I had to modify the drain screen - the arms weren't long enough to hold it securely. I lengthened the arms of the previous design, printed a new copy, and it's up on the roof - we'll see how it does.
Building these taught me a few lessons about designing parts for the Makerbot:
* SketchUp might not make it easy to add cosmetic curves, but it's really easy to grab particular edges and pull them to get smoother shapes. I extruded one of the sides out an extra 1/8 inch, then moved the top in so the whole face slanted, and got a more interesting design.
* There's a few magic numbers to know about your Makerbot. Smaller (1/16" wide) features often get fabricated with only the two extruded lines along each edge. (The Skeinforge Carve setting "Perimeter Width over Thickness" sets the thickness of the perimeter.) Pieces that are wide enough for four extruded lines will appear solid; pieces that are 4.5 lines wide will have a hollow in the center. This was a big deal when I was printing the HO model strip mall parts because I needed the face of each part to be smooth.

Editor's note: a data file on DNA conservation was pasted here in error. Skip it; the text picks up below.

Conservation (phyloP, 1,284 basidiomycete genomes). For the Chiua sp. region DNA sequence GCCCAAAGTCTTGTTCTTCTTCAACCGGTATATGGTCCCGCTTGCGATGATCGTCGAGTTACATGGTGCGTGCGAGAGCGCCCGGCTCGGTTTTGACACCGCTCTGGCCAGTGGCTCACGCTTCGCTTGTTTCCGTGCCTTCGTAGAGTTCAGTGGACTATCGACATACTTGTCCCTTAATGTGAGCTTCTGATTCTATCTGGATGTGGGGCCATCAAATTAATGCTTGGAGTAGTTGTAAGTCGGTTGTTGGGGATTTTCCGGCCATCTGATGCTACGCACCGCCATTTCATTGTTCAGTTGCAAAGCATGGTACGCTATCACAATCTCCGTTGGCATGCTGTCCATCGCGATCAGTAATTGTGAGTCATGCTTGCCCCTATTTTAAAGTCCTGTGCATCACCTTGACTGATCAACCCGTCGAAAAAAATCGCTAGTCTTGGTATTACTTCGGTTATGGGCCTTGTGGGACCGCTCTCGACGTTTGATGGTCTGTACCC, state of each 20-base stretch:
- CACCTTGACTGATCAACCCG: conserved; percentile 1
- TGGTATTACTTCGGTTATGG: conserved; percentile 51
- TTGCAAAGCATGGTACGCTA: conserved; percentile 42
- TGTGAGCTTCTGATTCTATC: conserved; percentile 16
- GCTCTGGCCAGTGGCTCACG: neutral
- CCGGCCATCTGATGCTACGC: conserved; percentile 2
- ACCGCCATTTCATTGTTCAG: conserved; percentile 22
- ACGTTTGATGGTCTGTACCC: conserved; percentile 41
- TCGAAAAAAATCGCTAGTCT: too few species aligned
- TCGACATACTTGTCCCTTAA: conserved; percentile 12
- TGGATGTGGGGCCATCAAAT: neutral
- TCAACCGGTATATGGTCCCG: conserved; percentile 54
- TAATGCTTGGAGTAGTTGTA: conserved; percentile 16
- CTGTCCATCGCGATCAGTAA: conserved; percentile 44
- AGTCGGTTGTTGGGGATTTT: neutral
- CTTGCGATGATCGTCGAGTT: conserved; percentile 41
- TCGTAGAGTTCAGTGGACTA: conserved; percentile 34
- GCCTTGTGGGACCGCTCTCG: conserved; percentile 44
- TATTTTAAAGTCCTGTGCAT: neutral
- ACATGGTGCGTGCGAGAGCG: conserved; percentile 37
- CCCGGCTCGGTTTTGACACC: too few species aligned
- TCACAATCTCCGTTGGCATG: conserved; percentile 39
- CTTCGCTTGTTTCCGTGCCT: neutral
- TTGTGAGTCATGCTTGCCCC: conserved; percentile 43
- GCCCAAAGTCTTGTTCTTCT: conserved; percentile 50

Building smaller features with perimiter lines only was a good thing for the drain screen; the spanning horizontal pieces were sized 1/16" wide so the extruder bridged the gap quite well. When I widened the face, the edges of the bridge were fine, but all the fill between the lines just fell out because there was no support below.
* Printed parts are stronger in the x/y direction than in the Z direction. I had problems with adhesion between layers for parts that took stress (such as the drain arms.) Printing these separately and flat might be a better idea. I also had adhesion layers in the vertical sections, probably because the horizontal strands bridging the gaps would pull on both the pieces supporting it. I don't have a good solution for this.
* I did try building a piece with unneeded solid connections between the legs to cut the amount of loose filaments. This worked well, but probably isn't good for keeping the drain clear.